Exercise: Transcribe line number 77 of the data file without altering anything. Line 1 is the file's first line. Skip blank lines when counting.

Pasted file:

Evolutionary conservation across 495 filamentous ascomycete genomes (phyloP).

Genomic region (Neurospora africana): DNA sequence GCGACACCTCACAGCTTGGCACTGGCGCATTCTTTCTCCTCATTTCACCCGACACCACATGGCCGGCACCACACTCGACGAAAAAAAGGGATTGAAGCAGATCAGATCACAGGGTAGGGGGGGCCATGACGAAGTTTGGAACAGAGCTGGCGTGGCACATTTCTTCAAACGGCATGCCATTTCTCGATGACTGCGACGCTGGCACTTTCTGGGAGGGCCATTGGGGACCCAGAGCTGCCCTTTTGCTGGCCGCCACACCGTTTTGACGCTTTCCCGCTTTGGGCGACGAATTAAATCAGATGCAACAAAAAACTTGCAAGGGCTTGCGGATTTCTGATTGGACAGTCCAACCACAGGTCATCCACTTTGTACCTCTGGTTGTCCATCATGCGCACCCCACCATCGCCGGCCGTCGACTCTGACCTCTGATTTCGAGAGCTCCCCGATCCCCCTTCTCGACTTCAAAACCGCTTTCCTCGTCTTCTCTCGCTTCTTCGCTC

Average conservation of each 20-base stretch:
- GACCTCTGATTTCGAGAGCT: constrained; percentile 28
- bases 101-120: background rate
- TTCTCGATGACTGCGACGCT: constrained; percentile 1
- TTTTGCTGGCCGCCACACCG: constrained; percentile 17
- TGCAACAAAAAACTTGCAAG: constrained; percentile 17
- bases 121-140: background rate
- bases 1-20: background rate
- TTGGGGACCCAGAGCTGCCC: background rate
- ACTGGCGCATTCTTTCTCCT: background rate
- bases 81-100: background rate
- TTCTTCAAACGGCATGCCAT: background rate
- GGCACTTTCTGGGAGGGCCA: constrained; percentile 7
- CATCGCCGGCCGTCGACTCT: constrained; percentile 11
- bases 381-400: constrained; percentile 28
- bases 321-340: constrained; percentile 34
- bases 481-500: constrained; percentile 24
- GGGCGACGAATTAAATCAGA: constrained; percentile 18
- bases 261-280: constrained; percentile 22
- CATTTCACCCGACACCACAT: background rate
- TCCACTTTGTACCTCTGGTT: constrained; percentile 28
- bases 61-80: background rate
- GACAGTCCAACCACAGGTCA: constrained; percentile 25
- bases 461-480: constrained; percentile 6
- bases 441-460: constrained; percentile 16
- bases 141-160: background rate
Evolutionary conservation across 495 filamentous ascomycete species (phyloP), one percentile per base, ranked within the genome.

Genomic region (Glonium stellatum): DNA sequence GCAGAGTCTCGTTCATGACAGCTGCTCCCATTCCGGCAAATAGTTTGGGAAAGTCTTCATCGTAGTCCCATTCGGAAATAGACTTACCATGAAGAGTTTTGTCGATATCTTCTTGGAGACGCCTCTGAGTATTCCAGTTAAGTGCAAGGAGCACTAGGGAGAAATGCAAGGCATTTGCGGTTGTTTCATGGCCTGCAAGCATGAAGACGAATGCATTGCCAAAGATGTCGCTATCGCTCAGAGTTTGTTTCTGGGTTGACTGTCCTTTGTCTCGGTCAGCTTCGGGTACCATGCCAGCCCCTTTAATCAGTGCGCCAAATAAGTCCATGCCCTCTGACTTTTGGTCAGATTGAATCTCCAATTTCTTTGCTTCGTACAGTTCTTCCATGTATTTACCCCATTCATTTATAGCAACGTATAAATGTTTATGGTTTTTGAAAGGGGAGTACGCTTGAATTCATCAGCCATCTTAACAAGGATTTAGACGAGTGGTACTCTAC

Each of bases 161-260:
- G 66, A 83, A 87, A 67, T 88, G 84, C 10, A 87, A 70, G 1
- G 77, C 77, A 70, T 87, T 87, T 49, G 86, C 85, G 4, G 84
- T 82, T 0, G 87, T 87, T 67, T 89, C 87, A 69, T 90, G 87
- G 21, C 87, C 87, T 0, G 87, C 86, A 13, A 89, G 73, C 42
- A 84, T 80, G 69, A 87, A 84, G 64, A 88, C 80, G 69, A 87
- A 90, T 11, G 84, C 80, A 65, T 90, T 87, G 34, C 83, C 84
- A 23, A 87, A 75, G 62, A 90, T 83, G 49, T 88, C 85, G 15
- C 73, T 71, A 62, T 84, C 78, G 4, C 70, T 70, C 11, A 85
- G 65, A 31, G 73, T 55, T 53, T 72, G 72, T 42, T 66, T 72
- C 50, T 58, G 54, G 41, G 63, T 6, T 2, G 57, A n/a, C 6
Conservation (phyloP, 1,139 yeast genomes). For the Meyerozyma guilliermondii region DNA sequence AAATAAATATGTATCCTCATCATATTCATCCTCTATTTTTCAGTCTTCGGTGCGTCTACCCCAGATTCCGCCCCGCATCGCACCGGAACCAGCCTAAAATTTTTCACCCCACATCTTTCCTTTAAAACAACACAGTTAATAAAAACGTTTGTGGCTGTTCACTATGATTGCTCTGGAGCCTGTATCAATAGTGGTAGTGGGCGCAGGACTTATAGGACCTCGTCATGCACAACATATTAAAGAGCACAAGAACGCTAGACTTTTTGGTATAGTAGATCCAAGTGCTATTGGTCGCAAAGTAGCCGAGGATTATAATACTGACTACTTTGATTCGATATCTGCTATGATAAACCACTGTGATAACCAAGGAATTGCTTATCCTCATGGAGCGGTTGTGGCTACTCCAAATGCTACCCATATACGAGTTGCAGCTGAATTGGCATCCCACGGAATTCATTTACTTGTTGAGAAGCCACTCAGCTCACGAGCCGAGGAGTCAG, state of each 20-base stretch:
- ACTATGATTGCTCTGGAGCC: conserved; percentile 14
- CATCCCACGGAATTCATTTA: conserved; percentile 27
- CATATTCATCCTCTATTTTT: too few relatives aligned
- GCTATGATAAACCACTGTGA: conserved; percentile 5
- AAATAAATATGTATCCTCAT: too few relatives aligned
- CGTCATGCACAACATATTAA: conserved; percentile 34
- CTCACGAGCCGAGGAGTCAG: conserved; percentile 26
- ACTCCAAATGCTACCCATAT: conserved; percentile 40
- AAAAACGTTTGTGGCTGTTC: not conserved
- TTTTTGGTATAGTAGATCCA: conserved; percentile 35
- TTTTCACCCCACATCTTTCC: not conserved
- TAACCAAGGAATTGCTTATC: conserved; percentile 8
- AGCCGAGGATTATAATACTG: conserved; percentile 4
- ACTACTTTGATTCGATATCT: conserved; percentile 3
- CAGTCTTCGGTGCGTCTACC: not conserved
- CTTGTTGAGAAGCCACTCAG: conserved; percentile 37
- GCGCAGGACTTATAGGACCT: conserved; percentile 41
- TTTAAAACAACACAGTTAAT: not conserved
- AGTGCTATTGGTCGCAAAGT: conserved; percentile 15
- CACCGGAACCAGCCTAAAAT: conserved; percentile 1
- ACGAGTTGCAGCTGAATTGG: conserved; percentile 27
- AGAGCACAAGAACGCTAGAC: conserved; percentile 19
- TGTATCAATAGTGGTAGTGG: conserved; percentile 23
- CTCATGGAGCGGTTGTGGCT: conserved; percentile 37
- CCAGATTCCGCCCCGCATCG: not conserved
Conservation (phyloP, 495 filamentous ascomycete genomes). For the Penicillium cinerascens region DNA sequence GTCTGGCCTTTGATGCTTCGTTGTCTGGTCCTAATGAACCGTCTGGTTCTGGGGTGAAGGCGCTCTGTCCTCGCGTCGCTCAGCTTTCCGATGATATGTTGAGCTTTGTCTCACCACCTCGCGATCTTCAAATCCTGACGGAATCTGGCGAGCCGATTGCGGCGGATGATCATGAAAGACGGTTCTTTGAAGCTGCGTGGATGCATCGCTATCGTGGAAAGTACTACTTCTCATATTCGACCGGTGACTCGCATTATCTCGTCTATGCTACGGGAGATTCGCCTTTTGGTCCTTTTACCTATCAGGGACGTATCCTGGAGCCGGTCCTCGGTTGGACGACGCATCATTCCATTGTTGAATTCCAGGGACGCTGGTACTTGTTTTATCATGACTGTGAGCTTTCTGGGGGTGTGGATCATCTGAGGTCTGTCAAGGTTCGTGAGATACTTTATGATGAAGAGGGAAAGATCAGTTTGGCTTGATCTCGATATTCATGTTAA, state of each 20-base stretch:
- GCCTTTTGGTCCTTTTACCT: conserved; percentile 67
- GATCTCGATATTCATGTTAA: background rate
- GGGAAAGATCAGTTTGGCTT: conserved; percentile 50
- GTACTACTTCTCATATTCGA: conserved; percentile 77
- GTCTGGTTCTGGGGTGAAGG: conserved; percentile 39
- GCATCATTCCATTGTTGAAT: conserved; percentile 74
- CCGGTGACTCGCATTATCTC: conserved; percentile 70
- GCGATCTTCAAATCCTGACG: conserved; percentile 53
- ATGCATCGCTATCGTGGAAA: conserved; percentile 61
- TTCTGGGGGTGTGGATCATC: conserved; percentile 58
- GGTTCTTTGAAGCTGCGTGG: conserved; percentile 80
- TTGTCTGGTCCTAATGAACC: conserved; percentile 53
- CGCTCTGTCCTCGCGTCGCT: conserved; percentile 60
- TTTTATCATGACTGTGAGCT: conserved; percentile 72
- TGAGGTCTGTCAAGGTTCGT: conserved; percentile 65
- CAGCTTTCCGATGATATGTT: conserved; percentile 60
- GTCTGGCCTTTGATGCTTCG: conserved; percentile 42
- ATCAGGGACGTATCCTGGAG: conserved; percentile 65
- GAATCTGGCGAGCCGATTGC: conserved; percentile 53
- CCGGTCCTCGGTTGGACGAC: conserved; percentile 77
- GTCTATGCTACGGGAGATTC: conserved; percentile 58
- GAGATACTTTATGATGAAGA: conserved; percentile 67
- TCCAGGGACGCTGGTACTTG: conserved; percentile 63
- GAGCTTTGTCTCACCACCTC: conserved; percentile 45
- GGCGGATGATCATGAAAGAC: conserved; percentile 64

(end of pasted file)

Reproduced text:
- ATGCATCGCTATCGTGGAAA: conserved; percentile 61